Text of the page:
Book: "Pentaho Kettle Solutions", Matt Casters, Roland Bouman, & Jos van Dongen, Wiley 2010 Book: "Pentaho Solutions", Roland Bouman & Jos van Dongen, Wiley 2009

Sunday, March 18, 2018

A Tale of a JavaScript Memory Leak

Abstract: Matching JavaScript regular expressions against large input strings with V8 can result in memory leaks. In this post, I explain how to troubleshoot the issue using Google Chrome heap snapshots. Finally, a fix proposed by my son David (age 14) is presented.

Background

At Just-BI we developed a browser-based application for one of our customers. One way the application gets its data is by loading and parsing Microsoft Excel files. The app is succesful and our customers are happy, a fact they express by attempting to load ever larger files.

On mobile Safari (iPad), our app starts crashing when the files reach a certain size. This happens around 5 to 6 MB. Argueably, that's not that large, but things are a bit more complicated: Microsft Excel files, at least those of the .xlsx variety, are actually zip-compressed folders, containing mostly OOXML spreadsheet documents.

It is a well known fact that XML is really verbose, and I suppose we should be grateful that our 5 - 6 MB excel files uncompress to only 40 MB of XML.

We could debug the issue somewhat, and we noticed that by the time Safari crashes, it does so reporting it is out of heap space. We can't be sure if that's the actual cause, but we think we might be able to overcome or at least postpone this issue by somehow cutting down on memory usage.

This brings us to the main topic of our tale.

Parsing xlsx files in the Browser

To parse xlsx files, we use a particular javascript library called js-xlsx. This is actually a pretty nice piece of work, and I do not hesitate to recommend it. We have used it for quite a while without major issues; It's just that the particular strategey that this library uses to parse the xlsx file will temporarily spike memory usage, and we believe this triggers some bug in Safari, which eventually leads to a crash.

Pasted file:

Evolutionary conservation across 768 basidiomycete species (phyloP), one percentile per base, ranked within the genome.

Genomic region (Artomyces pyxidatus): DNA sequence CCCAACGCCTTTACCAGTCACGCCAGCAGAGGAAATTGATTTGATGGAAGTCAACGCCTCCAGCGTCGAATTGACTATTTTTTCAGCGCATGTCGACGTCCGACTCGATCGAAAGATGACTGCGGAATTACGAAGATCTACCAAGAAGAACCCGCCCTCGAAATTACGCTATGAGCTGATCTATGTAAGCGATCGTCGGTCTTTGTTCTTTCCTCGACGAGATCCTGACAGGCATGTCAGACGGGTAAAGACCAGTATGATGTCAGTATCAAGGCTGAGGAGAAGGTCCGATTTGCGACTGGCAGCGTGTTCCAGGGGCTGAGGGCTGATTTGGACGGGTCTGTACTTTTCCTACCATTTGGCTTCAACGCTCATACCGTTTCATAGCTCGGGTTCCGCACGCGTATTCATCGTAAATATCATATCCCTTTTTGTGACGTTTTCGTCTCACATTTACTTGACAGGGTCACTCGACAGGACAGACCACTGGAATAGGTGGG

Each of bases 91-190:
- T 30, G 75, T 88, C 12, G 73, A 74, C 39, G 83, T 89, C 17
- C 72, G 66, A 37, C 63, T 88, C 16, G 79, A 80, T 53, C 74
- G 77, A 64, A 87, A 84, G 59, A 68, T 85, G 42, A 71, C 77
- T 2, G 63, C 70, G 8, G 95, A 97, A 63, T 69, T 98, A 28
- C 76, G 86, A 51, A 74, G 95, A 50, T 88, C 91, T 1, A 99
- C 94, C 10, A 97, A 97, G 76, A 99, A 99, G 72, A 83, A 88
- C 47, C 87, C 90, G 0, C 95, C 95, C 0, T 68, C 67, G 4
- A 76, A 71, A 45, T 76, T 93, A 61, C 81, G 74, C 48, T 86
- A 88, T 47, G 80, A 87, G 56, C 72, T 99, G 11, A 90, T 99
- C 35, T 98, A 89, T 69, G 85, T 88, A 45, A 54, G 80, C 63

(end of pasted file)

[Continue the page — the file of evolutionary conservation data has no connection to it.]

So, we're currently investigating a less general, less standards-compliant way to parse xlsx files. In return, this allows us to parse xlsx faster, and with a much reduced peak-memory usage.

I don't want to talk too much in detail about the xlsx parser we're developing. All I can say it is not meant to be a general, fully featured xlsx parser; the only requirement it is designed to fulfill is to avoid or at least postpone the crash we observe in Safari, and to parse portions of xlsx workbooks having a well-known structure specific to our application requirements.

I am happy to report that, with just one day of work, we managed to get an initial version of our parser to work. It has a peak-memory usage that is half that of the previous solution. And it sounds even more spectacular when I write: 100% less memory!

As an added bonus, the new solution is just a little less than 10x as fast as the old solution. For some reason, it does not sound much cooler when I say the new solution is about an order of magnitude faster, so I won't.

JavaScript Regular Expressions

Our parser relies on JavaScript regular expressions, which are exposed through the global built-in RegExp object.

One might be aware that for at least 100 different programming languages there at least 10,000 stackexchange answers to wittily denounce any attempt to parse XML using regular expressions. Some bloggers' entire careers seems built entirely around their particular brand of scorn and disdain about this topic.

We have little to add to discussions like these, other than that in modern JavaScript runtimes, regular expressions are a very productive and powerful tool for quickly building tokenizers. These tokenizers can have amazing performance, and can serve admirably as a foundation to build parsers of many kinds, including but certainly not limited to XML-parsers.

A Memory Leak

Despite the initial success, not all is well with our new xlsx parser. We found that, notwithstanding lower peak-memory consumption, it did suffer from a memory leak. We noticed this by creating a simple sample application, loading only our parser, and then making heap snapshots using Chrome developer tools during various phases of the process. See the screenshot below:



This is what happens: